…or how to create verisimilitude in your fantasy or any other fiction writing.
The first definition on www.dictionary.com for verisimilitude is: the appearance or semblance of truth; likelihood; probability. (You have noticed I’m slipping in a vocabulary word with each post. Well, this post is by a writer for writers and readers alike, after all.)
This mouthful of a “v-word” is the key to writing believable fiction of any kind. Why does fiction need to be believable? Isn’t a story about magic and dragons or spaceships and aliens all pretty unbelievable?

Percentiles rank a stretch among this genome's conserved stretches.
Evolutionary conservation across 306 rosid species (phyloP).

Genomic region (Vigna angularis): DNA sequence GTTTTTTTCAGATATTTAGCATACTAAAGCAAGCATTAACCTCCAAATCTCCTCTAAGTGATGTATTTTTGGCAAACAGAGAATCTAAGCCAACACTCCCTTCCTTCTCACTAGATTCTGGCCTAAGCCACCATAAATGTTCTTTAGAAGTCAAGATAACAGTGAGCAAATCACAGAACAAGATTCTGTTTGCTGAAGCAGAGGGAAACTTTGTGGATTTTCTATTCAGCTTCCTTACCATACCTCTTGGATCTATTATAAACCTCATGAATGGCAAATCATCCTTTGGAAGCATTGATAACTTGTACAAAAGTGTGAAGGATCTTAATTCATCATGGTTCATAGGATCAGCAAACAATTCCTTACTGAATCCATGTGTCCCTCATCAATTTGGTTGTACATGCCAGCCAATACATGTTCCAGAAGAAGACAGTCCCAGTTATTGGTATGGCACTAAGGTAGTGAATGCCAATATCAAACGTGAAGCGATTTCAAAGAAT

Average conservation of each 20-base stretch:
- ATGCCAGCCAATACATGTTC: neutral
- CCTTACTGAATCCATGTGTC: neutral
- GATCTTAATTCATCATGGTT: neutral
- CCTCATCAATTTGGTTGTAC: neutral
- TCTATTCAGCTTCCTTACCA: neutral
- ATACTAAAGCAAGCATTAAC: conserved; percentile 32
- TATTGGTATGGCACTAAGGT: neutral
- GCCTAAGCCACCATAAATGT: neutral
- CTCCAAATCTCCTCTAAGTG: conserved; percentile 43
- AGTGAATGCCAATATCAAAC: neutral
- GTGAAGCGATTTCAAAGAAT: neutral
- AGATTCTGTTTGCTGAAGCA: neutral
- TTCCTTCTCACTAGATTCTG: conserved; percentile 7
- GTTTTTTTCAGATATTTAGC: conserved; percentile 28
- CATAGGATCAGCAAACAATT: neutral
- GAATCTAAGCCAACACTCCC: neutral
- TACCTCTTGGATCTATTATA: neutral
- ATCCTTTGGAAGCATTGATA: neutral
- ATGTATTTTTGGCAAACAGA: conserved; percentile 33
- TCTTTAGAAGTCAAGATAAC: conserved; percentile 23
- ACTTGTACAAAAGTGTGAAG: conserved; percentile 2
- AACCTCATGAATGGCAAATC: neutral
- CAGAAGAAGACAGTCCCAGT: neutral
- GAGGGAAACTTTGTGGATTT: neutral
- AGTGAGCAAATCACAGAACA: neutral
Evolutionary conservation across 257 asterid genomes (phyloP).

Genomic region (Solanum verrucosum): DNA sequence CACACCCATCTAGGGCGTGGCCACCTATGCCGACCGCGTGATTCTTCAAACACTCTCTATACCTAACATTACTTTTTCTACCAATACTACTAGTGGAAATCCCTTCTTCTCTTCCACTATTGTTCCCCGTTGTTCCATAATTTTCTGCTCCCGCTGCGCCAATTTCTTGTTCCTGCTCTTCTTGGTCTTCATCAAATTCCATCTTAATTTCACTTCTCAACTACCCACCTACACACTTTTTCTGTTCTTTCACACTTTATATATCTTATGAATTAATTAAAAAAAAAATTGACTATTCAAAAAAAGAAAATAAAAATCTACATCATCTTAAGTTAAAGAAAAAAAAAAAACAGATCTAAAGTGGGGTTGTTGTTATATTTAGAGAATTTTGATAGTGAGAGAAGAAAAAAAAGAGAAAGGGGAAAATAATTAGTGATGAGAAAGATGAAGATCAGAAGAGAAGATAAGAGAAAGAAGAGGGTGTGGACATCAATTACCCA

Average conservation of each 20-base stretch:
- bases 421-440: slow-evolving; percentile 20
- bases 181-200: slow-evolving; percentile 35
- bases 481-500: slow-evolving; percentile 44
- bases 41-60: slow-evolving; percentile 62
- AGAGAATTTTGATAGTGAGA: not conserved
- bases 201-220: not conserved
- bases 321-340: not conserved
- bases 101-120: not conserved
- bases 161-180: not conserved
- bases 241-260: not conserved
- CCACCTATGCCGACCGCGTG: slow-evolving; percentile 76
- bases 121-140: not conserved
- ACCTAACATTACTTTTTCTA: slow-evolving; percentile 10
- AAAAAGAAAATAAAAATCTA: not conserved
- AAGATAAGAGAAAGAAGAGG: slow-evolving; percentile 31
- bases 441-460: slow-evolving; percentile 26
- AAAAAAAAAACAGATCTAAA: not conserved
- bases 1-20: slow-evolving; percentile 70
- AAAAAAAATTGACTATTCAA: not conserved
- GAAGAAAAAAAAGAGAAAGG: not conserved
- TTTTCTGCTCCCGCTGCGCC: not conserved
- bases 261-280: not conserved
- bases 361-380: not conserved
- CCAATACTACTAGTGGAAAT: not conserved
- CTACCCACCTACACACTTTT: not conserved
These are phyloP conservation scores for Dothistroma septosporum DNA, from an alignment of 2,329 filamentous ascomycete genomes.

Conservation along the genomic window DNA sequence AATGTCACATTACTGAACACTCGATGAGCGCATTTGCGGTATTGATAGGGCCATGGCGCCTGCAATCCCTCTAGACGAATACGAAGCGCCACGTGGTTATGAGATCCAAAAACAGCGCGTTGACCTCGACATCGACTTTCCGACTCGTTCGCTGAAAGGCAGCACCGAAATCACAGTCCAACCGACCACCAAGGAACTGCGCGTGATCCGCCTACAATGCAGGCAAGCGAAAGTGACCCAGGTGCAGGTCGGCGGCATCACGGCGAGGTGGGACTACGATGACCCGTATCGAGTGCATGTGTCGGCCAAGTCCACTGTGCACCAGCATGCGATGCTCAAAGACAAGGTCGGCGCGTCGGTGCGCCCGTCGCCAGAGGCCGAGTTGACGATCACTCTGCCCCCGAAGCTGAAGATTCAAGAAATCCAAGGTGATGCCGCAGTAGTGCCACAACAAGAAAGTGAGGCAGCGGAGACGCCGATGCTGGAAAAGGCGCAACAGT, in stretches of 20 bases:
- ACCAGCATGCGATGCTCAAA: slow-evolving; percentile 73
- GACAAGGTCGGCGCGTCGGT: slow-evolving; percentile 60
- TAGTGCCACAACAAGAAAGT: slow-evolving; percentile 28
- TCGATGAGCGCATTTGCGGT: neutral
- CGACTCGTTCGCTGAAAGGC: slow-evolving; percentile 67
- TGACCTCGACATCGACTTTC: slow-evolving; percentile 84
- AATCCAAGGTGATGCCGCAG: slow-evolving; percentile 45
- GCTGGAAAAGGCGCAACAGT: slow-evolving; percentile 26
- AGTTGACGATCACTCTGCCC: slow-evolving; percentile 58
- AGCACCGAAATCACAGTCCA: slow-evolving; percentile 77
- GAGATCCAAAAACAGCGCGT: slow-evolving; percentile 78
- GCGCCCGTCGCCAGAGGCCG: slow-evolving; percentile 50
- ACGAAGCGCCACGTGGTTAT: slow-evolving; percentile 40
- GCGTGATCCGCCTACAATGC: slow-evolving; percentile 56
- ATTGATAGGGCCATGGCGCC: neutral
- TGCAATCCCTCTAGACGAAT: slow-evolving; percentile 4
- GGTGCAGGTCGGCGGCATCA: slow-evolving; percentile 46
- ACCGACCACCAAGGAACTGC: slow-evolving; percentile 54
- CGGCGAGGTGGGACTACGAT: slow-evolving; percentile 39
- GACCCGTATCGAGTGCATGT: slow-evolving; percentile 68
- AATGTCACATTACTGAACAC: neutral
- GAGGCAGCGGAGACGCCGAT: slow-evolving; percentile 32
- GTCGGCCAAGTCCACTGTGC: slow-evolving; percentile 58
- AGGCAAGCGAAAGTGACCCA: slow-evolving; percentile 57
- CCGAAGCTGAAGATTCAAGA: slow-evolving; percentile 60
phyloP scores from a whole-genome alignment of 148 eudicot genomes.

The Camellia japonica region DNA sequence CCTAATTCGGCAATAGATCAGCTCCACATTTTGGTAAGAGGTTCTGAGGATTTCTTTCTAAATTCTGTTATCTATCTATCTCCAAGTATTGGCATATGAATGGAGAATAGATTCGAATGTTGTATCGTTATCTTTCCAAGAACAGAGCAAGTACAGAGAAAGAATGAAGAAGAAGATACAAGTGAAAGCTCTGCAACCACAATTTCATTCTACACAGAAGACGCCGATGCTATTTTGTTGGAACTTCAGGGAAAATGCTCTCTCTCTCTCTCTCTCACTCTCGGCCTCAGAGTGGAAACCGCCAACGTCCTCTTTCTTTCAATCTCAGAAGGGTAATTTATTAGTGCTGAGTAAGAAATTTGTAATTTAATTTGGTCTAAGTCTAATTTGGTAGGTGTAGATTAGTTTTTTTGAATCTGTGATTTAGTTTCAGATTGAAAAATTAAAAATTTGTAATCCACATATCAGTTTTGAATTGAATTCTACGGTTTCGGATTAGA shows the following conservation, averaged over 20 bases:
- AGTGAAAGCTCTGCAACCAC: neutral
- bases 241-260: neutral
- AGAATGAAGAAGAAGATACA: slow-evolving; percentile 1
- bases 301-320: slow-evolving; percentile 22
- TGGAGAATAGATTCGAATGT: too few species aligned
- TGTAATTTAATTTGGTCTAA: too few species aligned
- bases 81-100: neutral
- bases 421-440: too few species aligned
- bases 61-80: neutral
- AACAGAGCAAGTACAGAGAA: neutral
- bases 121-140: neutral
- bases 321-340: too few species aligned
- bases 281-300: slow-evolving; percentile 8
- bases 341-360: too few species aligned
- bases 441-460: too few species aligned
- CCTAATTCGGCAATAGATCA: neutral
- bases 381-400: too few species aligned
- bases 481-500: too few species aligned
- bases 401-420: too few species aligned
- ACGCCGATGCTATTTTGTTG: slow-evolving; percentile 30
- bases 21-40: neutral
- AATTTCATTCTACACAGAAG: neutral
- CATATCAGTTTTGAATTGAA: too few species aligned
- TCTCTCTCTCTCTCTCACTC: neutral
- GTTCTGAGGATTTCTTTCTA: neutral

Could things in fantastic fiction actually happen or have they happened? Is that really the point of a story, to illustrate exactly what happens in reality?
If you want facts and reality, read or watch the news (some would argue all that is fiction as well, but that is not the subject of this blog), read biographies or history books (more fiction?).
Stories are meant to transport the reader or audience (in the case of oral storytelling) to another time and place that really only happens in the mind. A good story entertains our sense of action and adventure, it illuminates our sense of understanding of people and the world, and it moves us to feel empathy and sympathy for people in situations that are extraordinary. We walk away from a great story changed as much or more than the characters. But how is all this accomplished?